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Birth control policy switched to birth promotion policy in a same generation - the dilemma of public health workers

Jin-Su Choi1, Sun Seog Kweon2, Minho Shin2, Eun-Kyung Jeong3, and Hyung-Cheol Park4. (1) School of Medicine Department of Preventive Medicine, Chonnam National University, 5 Hakdong, Gwangju, 501-190, South Korea, (82) 62 220 4162, jschoix@jnu.ac.kr, (2) School of Medicine Department of Preventive Medicine, Seonam University, 720 Gwangchidong, Namwon, Jeollabukdo, 590-711, South Korea, (3) Department of Medical Education, Chonnam National University Medical School, 5 Hak-1-dong, Dong-gu, Gwangju, 501-190, South Korea, (4) Gwangju Donggu Health Center, 1 Donggucheongno, Dong-gu, Gwangju, 501-704, South Korea

During nineteen sixties, the powerful governmental birth control policy had been implemented in the war-stricken, underdeveloped South Korea which observed very rapid population expansion with annual increase rate of three percent. This birth control - family planning policy was well adopted to the people and South Korea was allegedly known as the one of the most successful countries in population control. The public health agency played a vital role in the family planning. The family planning frequently symbolized the public health. This public health policy had been persisted until late 1980s. Recently, however, with rapid industrialization and improved economic status, The country faces the completely different problems - too low fertility rate, rapid transition to aging society and workforce shortage. It enforced the government to reverse its population policy. The new policy aiming the population increase has been adopted. The policy utilized the public health agency again, but for the opposite way. It made public health workers somewhat bewildered since the senior members who were strong advocates of birth control should conduct their work in completely reversed way - in less than twenty years. We reviewed some critical issues in the context of principle and virtue of public health and of women's right.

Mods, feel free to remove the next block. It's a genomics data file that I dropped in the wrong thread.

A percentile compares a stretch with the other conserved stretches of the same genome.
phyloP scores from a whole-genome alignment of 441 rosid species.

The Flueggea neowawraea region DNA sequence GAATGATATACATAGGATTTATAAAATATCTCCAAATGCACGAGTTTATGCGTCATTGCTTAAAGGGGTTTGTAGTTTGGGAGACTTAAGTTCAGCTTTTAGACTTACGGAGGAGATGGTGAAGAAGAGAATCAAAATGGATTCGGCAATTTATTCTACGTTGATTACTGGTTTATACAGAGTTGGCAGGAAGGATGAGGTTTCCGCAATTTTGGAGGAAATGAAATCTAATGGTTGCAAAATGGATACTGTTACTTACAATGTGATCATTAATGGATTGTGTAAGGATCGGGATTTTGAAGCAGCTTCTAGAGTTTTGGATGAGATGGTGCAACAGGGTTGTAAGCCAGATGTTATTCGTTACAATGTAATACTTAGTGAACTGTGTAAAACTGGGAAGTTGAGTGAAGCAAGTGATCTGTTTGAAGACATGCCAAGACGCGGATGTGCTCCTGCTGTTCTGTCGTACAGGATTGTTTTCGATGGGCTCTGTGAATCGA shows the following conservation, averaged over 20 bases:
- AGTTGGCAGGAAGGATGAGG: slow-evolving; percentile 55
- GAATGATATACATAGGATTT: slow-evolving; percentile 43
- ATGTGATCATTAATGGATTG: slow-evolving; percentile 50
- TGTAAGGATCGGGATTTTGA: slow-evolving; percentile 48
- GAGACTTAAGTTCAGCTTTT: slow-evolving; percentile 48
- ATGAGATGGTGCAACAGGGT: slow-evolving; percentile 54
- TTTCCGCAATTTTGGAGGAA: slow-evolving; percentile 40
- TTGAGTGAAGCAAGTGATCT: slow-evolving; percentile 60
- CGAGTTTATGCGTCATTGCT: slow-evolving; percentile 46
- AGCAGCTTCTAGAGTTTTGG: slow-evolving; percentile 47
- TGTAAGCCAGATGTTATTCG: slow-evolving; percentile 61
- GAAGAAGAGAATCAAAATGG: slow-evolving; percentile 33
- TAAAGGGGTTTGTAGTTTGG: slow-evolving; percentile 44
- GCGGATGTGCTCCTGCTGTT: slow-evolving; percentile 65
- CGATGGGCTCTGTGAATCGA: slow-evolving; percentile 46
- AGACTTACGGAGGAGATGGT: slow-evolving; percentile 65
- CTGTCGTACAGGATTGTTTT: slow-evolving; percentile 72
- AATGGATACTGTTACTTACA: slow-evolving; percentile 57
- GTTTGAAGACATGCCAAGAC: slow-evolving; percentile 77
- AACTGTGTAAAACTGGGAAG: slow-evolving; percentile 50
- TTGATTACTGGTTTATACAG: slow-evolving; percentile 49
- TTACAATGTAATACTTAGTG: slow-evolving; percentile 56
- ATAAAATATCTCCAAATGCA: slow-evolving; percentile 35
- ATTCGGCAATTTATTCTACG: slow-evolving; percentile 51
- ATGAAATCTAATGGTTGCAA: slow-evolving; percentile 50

Learning Objectives: After conclusion of the session, the participants will be able to

Keywords: Family Planning, Public Health Agency Roles

Presenting author's disclosure statement:

Not Answered

Policy and Advocacy Best Practices

The 134th Annual Meeting & Exposition (November 4-8, 2006) of APHA